3. Note that the keyboard is being read as fast as the processor can read. Recall also that the operator intentionally keys a thumb key first or a finger key first. Consequently, the processor can ascertain if a thumb key is the first key to be depressed.
4. If the thumb key was first, then set the seventh bit in E. Recall that the character is to be assembled in E.
5. Entry to the second keyboard loop.
6. Look for a null indicating the operator has released the last key of the combination.
7. Not released yet? Then store the character just brought in in D. Then merge the character just brought in into E. This loop operates while the character is being keyed. It insures that all bits of the character merge into E.
8. Keying is complete. From D fetch the last bit to be released. Is it a thumb bit?
9. Yes. Then set the eighth bit in E.
10. The desired character is now in E.
The program is only 35 lines.
The keyboard can be used to generate ASCII or EBCDIC. However, neither of these codes provides a hexadecimal numbering system. In fact, neither even represents the lower ten numbers by their proper binary equivalents. Being the products of standards committees their gross obsolescence is understandable. It was felt that it would be better to go to a system more nearly abreast of technology. However, the code suggested herein is undoubtedly not optimum. Persons having suggestions for improvement should forward those suggestions to the inventor. The introduction of this new keyboard marks a most appropriate time to be rid of the old and outmoded ASCII and EBCDIC. And to move forward with a computer compatible system of much greater utility to future generations.
While a righthand keyboard has been shown, a lefthand keyboard may as well be provided.
The computer compatible digit is in more elite circles referred to as a "formal digit". The first such digit was proposed by a gentleman in Prague in the fifties. Several persons in the U.S. have proposed such digits during the past two decades. The digit discussed herein has two distinct advantages over most others thus far proposed:
All digits are composed of contiguous elements.
All digits except two (⊥, ) may be written without lifting the pen
from the paper.
The digits have been used in displays for several instruments. A time-of-day clock has been sold, but not widely. One printer has been built. One photoreader for reading computer programs into a computer. The digits are easily read by youngsters. But most adults find them most difficult or impossible to learn.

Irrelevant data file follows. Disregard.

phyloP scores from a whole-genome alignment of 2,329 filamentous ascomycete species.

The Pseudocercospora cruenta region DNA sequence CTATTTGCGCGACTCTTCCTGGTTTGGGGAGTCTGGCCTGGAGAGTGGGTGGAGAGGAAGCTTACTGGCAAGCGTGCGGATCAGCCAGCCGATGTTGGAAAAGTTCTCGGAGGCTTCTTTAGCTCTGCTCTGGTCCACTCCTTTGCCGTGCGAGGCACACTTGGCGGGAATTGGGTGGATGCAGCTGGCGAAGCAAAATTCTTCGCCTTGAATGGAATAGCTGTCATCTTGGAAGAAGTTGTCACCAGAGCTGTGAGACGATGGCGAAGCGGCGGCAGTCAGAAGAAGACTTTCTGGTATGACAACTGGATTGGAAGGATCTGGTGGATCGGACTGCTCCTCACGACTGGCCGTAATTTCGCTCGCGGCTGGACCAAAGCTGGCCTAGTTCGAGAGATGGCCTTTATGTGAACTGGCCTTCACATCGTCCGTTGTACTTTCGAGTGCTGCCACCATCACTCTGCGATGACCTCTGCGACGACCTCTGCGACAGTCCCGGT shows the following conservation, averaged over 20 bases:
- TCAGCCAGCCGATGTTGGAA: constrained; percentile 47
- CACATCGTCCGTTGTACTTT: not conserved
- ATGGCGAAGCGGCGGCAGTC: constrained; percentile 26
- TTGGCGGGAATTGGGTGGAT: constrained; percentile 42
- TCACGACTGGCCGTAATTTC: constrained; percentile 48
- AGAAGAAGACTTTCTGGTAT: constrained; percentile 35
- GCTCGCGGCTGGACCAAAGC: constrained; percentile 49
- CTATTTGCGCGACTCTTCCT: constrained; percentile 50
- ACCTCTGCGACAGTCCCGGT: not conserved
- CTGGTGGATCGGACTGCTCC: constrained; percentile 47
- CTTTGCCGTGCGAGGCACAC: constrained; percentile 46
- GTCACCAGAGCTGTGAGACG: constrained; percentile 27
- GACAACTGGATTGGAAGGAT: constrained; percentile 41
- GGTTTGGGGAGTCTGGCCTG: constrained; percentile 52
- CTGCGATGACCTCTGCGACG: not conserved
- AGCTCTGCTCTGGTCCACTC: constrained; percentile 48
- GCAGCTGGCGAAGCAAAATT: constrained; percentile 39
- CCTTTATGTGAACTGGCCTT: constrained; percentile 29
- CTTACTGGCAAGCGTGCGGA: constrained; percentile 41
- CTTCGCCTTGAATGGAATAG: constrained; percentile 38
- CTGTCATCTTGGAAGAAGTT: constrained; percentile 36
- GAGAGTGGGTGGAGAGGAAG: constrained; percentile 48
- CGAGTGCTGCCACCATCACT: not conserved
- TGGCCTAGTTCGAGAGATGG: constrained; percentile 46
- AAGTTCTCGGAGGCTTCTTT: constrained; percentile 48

The sequential system of the preferred embodiment is most simple. The technique can be extended to provide a character set several orders of magnitude larger than that disclosed here. However, the set provided here appears sufficient for the present technology.
The combinational keyboard with sequential action should be slower than the straight combinational keyboard. And the latter should be slower than a conventional OPAT (one-peck-at-a-time) keyboard. However, Microswitch trained some operators on combinational (sometimes called "chord") keyboards and reported the combinational faster than an OPAT. This is doubted.
Where speed is not important, the combinational keyboard offers the following advantages.
The fingers are always on the correct keys. No need to bring the eyes from the copy to the keyboard.
One hand is always free for shuffling papers or holding a telephone.
The combinational keyboard can be built for some 60 grams of silver. An OPAT of comparable quality costs 600.
The combo keyboard is much smaller. Rendering it more appropriate for use with miniaturized data systems.
It is much easier to learn. Rendering it more appropriate for use by an engineer or a technician whose main job is not keying data.
There are no chips in the keyboard. Consequently there is no power requirement.
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|U.S. Classification||400/100, 400/482, 341/22, 400/94|
|International Classification||G06F3/023, B41J5/10|
|Cooperative Classification||B41J5/10, G06F3/0235|
|European Classification||G06F3/023M4, B41J5/10|
|Jul 26, 1988||REMI||Maintenance fee reminder mailed|
|Dec 25, 1988||REIN||Reinstatement after maintenance fee payment confirmed|
|Mar 14, 1989||FP||Expired due to failure to pay maintenance fee|
Effective date: 19881225
|Jul 28, 1992||REMI||Maintenance fee reminder mailed|
|Dec 27, 1992||LAPS||Lapse for failure to pay maintenance fees|
|Mar 9, 1993||FP||Expired due to failure to pay maintenance fee|
Effective date: 19921227